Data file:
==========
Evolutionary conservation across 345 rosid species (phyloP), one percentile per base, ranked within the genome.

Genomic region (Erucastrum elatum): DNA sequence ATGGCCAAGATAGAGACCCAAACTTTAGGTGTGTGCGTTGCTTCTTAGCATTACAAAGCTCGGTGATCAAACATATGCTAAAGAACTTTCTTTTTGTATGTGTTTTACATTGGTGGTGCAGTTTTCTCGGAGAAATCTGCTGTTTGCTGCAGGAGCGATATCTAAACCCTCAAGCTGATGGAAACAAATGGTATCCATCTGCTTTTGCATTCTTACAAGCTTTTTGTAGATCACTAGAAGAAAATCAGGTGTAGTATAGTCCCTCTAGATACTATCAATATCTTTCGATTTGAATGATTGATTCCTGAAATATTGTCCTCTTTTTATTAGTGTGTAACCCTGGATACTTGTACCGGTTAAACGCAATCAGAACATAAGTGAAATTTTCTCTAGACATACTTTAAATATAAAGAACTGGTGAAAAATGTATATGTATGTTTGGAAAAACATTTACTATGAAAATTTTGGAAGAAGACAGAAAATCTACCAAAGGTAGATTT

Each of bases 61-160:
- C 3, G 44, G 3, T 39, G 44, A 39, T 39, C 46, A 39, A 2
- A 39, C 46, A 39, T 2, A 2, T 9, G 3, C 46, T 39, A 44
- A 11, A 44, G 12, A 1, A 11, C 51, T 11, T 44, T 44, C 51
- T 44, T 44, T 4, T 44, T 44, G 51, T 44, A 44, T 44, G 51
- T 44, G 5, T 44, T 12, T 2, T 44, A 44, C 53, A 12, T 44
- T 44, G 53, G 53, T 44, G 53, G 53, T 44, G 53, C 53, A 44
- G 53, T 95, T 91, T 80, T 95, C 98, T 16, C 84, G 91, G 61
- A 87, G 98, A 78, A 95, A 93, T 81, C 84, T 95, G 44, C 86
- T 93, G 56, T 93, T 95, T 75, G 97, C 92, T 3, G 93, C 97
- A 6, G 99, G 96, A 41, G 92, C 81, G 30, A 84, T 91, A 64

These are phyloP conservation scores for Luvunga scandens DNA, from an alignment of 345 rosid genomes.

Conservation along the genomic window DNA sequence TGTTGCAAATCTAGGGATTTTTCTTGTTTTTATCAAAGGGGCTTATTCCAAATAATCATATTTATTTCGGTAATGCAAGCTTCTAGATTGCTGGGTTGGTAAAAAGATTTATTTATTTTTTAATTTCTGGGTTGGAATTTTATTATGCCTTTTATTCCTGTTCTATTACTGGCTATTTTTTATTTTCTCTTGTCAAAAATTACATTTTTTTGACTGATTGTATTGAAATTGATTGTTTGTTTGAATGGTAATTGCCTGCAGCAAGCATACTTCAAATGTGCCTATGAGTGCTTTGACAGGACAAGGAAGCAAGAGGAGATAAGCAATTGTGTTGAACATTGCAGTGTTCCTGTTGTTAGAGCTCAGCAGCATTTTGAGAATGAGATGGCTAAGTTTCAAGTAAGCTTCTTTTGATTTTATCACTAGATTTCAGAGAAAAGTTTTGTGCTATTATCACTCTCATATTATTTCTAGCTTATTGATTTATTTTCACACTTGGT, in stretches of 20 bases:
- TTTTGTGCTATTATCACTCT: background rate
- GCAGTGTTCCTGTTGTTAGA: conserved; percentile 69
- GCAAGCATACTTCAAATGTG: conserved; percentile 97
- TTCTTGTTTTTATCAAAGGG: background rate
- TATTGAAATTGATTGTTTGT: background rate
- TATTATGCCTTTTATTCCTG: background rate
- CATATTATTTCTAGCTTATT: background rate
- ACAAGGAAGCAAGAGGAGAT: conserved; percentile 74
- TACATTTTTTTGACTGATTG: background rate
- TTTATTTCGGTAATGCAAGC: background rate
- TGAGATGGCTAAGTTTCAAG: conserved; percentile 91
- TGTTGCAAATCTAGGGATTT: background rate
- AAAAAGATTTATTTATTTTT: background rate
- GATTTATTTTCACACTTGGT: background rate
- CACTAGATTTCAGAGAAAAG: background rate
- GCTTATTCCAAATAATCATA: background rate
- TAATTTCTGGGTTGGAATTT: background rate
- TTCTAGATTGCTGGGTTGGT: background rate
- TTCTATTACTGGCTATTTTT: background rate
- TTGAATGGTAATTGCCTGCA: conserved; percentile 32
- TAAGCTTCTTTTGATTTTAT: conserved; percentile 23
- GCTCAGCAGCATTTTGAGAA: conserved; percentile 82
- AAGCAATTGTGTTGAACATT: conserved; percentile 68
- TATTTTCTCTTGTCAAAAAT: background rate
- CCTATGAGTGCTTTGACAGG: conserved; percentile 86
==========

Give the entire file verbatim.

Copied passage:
Evolutionary conservation across 345 rosid species (phyloP), one percentile per base, ranked within the genome.

Genomic region (Erucastrum elatum): DNA sequence ATGGCCAAGATAGAGACCCAAACTTTAGGTGTGTGCGTTGCTTCTTAGCATTACAAAGCTCGGTGATCAAACATATGCTAAAGAACTTTCTTTTTGTATGTGTTTTACATTGGTGGTGCAGTTTTCTCGGAGAAATCTGCTGTTTGCTGCAGGAGCGATATCTAAACCCTCAAGCTGATGGAAACAAATGGTATCCATCTGCTTTTGCATTCTTACAAGCTTTTTGTAGATCACTAGAAGAAAATCAGGTGTAGTATAGTCCCTCTAGATACTATCAATATCTTTCGATTTGAATGATTGATTCCTGAAATATTGTCCTCTTTTTATTAGTGTGTAACCCTGGATACTTGTACCGGTTAAACGCAATCAGAACATAAGTGAAATTTTCTCTAGACATACTTTAAATATAAAGAACTGGTGAAAAATGTATATGTATGTTTGGAAAAACATTTACTATGAAAATTTTGGAAGAAGACAGAAAATCTACCAAAGGTAGATTT

Each of bases 61-160:
- C 3, G 44, G 3, T 39, G 44, A 39, T 39, C 46, A 39, A 2
- A 39, C 46, A 39, T 2, A 2, T 9, G 3, C 46, T 39, A 44
- A 11, A 44, G 12, A 1, A 11, C 51, T 11, T 44, T 44, C 51
- T 44, T 44, T 4, T 44, T 44, G 51, T 44, A 44, T 44, G 51
- T 44, G 5, T 44, T 12, T 2, T 44, A 44, C 53, A 12, T 44
- T 44, G 53, G 53, T 44, G 53, G 53, T 44, G 53, C 53, A 44
- G 53, T 95, T 91, T 80, T 95, C 98, T 16, C 84, G 91, G 61
- A 87, G 98, A 78, A 95, A 93, T 81, C 84, T 95, G 44, C 86
- T 93, G 56, T 93, T 95, T 75, G 97, C 92, T 3, G 93, C 97
- A 6, G 99, G 96, A 41, G 92, C 81, G 30, A 84, T 91, A 64

These are phyloP conservation scores for Luvunga scandens DNA, from an alignment of 345 rosid genomes.

Conservation along the genomic window DNA sequence TGTTGCAAATCTAGGGATTTTTCTTGTTTTTATCAAAGGGGCTTATTCCAAATAATCATATTTATTTCGGTAATGCAAGCTTCTAGATTGCTGGGTTGGTAAAAAGATTTATTTATTTTTTAATTTCTGGGTTGGAATTTTATTATGCCTTTTATTCCTGTTCTATTACTGGCTATTTTTTATTTTCTCTTGTCAAAAATTACATTTTTTTGACTGATTGTATTGAAATTGATTGTTTGTTTGAATGGTAATTGCCTGCAGCAAGCATACTTCAAATGTGCCTATGAGTGCTTTGACAGGACAAGGAAGCAAGAGGAGATAAGCAATTGTGTTGAACATTGCAGTGTTCCTGTTGTTAGAGCTCAGCAGCATTTTGAGAATGAGATGGCTAAGTTTCAAGTAAGCTTCTTTTGATTTTATCACTAGATTTCAGAGAAAAGTTTTGTGCTATTATCACTCTCATATTATTTCTAGCTTATTGATTTATTTTCACACTTGGT, in stretches of 20 bases:
- TTTTGTGCTATTATCACTCT: background rate
- GCAGTGTTCCTGTTGTTAGA: conserved; percentile 69
- GCAAGCATACTTCAAATGTG: conserved; percentile 97
- TTCTTGTTTTTATCAAAGGG: background rate
- TATTGAAATTGATTGTTTGT: background rate
- TATTATGCCTTTTATTCCTG: background rate
- CATATTATTTCTAGCTTATT: background rate
- ACAAGGAAGCAAGAGGAGAT: conserved; percentile 74
- TACATTTTTTTGACTGATTG: background rate
- TTTATTTCGGTAATGCAAGC: background rate
- TGAGATGGCTAAGTTTCAAG: conserved; percentile 91
- TGTTGCAAATCTAGGGATTT: background rate
- AAAAAGATTTATTTATTTTT: background rate
- GATTTATTTTCACACTTGGT: background rate
- CACTAGATTTCAGAGAAAAG: background rate
- GCTTATTCCAAATAATCATA: background rate
- TAATTTCTGGGTTGGAATTT: background rate
- TTCTAGATTGCTGGGTTGGT: background rate
- TTCTATTACTGGCTATTTTT: background rate
- TTGAATGGTAATTGCCTGCA: conserved; percentile 32
- TAAGCTTCTTTTGATTTTAT: conserved; percentile 23
- GCTCAGCAGCATTTTGAGAA: conserved; percentile 82
- AAGCAATTGTGTTGAACATT: conserved; percentile 68
- TATTTTCTCTTGTCAAAAAT: background rate
- CCTATGAGTGCTTTGACAGG: conserved; percentile 86